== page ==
A few worms have been found inside a bathtub inside this reader’s bathroom in his home. A photograph of one of these worms next to a cotton earbud tells us that this worm is minuscule in size, clear-white in color, and is dark on the inside.
Our reader suspects that these worms are coming out of the bathtub drain, saying that the worms “seem quite comfortable in a wet environment” and furthermore that “their bodies contract/stiffen defensively when touched.” This is demonstrated in the video our reader also kindly provided (linked below). Our reader wishes to know what these worms are, and if they are harmful in any way to children especially. He wants to know where they came from and how to get rid of them.
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To answer our reader’s question of what these worms are, we believe that these are ant larvae. Given their size and appearance, as well as presence in the home, this is a feasible conclusion to make. Naturally, as our reader only found the larvae, we cannot be sure what species of ants these are, given that there are thousands. Ants, as we all know, are incredible insects. They are able to create complex ecosystems underground in sand or soil, with tunnels snaking every which way that they successfully navigate. They can also be incredibly strong and can carry immense loads of up to 50 times their own body weight. Unfortunately, ants also infest people’s homes quite frequently. They do this especially during the colder seasons as they want to find more favorable temperatures to lay eggs. They also invade in search of food, shelter from harsh weather, and to escape dry climates.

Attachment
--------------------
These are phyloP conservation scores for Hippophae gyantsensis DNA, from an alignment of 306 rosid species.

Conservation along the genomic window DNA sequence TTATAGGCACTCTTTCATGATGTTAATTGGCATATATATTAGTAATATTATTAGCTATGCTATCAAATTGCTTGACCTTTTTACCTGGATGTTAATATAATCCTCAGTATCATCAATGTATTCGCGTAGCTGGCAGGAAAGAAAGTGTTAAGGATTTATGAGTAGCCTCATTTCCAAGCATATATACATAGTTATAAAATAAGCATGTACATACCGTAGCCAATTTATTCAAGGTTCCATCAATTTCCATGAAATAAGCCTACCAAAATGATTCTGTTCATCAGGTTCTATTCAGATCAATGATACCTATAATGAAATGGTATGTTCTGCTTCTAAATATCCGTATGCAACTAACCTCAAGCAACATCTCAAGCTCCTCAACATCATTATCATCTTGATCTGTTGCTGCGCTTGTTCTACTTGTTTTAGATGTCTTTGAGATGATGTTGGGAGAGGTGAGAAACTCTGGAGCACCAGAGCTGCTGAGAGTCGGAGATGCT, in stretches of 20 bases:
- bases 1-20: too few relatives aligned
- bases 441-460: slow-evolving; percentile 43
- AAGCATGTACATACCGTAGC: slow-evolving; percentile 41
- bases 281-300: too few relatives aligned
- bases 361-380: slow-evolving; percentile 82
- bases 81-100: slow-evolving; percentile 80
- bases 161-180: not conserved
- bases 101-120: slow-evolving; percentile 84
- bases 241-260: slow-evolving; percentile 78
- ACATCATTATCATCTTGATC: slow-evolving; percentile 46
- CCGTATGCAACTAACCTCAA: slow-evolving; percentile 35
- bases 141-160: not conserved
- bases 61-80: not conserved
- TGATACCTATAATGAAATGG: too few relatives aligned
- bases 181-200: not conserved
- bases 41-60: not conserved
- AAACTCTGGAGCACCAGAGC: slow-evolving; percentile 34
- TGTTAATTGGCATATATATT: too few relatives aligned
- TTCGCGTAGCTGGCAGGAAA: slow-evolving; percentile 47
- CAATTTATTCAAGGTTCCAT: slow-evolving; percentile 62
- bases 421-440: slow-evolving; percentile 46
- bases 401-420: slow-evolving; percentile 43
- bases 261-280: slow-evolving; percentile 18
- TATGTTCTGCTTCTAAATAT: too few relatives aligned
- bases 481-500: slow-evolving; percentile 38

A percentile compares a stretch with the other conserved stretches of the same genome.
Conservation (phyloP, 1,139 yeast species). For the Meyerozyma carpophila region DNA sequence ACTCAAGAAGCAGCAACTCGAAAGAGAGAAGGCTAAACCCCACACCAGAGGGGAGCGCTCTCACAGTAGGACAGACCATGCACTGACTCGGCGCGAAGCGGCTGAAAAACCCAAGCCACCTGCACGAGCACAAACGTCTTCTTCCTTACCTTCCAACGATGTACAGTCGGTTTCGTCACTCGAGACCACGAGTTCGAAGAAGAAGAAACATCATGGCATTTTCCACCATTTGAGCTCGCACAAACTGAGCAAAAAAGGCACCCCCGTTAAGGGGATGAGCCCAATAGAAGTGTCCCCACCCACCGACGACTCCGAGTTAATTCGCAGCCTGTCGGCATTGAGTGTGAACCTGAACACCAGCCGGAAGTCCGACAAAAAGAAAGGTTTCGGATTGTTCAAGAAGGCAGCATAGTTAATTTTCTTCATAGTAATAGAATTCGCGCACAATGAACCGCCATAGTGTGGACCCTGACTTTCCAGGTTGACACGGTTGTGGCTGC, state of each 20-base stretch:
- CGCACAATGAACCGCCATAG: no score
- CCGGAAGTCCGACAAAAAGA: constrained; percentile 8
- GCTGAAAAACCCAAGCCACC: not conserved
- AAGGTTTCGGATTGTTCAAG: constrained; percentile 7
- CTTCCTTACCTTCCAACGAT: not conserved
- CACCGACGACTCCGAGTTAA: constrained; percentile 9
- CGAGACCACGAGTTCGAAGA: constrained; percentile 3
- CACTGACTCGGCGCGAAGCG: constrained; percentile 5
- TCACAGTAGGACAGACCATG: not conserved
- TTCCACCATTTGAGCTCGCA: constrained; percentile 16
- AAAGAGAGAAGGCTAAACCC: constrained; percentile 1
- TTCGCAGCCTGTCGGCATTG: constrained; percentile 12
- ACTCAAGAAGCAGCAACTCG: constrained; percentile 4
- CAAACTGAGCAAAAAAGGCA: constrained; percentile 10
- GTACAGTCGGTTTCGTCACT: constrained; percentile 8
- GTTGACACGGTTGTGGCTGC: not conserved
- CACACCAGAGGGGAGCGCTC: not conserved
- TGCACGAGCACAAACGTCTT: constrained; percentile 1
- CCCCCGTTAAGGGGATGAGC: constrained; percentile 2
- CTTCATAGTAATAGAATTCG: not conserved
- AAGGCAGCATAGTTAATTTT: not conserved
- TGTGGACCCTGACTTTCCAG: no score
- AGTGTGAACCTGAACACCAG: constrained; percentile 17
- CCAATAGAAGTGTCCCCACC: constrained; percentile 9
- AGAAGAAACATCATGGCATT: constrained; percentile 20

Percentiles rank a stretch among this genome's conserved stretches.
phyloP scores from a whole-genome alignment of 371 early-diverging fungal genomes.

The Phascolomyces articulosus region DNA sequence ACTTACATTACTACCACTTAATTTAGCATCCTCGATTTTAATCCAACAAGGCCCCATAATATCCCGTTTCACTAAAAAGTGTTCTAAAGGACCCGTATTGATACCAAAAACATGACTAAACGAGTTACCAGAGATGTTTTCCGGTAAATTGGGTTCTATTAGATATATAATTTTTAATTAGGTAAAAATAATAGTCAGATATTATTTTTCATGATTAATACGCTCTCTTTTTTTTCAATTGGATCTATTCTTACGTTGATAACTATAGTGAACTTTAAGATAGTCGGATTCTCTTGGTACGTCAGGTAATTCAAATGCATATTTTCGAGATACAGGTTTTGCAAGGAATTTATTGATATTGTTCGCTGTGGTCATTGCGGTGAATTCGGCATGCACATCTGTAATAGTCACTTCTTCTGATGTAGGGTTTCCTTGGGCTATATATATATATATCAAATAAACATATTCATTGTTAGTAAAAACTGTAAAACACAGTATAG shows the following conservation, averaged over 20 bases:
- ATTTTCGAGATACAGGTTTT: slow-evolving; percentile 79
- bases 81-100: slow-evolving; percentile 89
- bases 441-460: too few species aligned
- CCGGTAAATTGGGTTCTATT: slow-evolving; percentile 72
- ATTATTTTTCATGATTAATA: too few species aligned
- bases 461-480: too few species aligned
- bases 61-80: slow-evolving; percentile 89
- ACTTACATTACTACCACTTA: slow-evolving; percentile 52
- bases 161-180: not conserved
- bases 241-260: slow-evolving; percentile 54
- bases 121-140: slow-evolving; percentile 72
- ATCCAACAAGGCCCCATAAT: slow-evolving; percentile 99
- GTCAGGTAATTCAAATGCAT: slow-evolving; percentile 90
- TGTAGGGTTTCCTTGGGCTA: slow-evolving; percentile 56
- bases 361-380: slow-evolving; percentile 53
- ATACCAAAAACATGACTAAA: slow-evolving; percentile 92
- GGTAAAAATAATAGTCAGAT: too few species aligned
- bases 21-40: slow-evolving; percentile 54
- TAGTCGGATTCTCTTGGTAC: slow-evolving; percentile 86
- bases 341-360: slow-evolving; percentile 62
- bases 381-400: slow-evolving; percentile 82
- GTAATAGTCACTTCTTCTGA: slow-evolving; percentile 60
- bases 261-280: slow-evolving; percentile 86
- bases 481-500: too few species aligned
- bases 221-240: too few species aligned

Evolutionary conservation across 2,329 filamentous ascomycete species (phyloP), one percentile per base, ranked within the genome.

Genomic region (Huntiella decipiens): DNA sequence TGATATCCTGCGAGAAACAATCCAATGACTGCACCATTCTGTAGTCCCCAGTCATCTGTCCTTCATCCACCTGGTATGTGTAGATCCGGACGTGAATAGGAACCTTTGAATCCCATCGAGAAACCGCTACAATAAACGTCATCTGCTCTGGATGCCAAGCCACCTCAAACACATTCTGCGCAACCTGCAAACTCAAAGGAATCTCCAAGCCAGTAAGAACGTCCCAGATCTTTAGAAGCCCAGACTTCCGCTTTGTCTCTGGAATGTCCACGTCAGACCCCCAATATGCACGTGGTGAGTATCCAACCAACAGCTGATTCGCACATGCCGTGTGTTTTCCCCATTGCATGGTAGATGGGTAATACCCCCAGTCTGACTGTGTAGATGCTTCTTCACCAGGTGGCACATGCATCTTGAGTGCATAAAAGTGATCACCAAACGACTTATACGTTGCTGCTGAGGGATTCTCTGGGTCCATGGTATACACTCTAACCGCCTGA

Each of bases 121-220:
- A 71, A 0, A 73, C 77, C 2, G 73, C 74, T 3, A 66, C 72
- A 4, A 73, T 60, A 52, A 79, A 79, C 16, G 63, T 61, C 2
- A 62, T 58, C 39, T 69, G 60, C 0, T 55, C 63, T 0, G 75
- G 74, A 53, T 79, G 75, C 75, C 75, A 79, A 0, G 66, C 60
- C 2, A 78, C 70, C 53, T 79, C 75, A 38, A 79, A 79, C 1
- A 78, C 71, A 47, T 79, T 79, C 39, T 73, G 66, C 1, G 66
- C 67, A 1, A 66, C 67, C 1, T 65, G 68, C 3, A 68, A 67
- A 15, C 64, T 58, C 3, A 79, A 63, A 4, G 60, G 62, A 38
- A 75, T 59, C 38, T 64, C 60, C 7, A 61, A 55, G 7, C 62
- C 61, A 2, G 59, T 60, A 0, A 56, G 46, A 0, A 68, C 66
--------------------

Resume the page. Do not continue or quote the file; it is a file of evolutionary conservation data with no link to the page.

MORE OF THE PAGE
So, we come to the question of how to get rid of these critters. Naturally, we never recommend the use of pesticides/insecticides, but in this case especially one will not want to use them. Ants have a tendency to invade kitchens especially, and if this is the case, then having toxic chemicals being spread all over one’s kitchen is not ideal, nor healthy. The main thing one can do is implement methods of practically removing the existing organisms and further preventing more infestations from occurring. To remove the ants, one can bait the colony using sweet or fried foods, and then eliminate them using a simple mixture or soap and water. It seems, however, that in the case of our reader, he has only found larvae at this point, and thus if there are not adult ants around, but the eggs were abandoned to hatch into larvae, then baiting them will not be necessary. It will be far easier to deal with the ants if there are only larvae, as they are slow, and can thus just be scooped up and thrown outside. Then the question arises of preventing them from simply coming back in. The obvious way to prevent insects from coming into one’s home is sealing off any of the possible cracks and gaps that they might have come through in the first place. This can include cracks in one’s walls and baseboards, splits in window screens, or damaged screen doors. If worse comes to worst, we recommend calling pest control and having them deal with the infestation, as ant infestations are some of the most common infestations that they deal with, and should be fairly simple to handle.
To conclude, the larvae our reader found in his tub are ant larvae. They are not harmful to children, and a queen ant probably just wandered in one day and laid eggs as she thought the conditions of the indoors were ideal for egg-hatching. We are certain that if our reader implements the methods listed above, or calls pest control, he can be rid of this issue in no time. And the best of luck to him!
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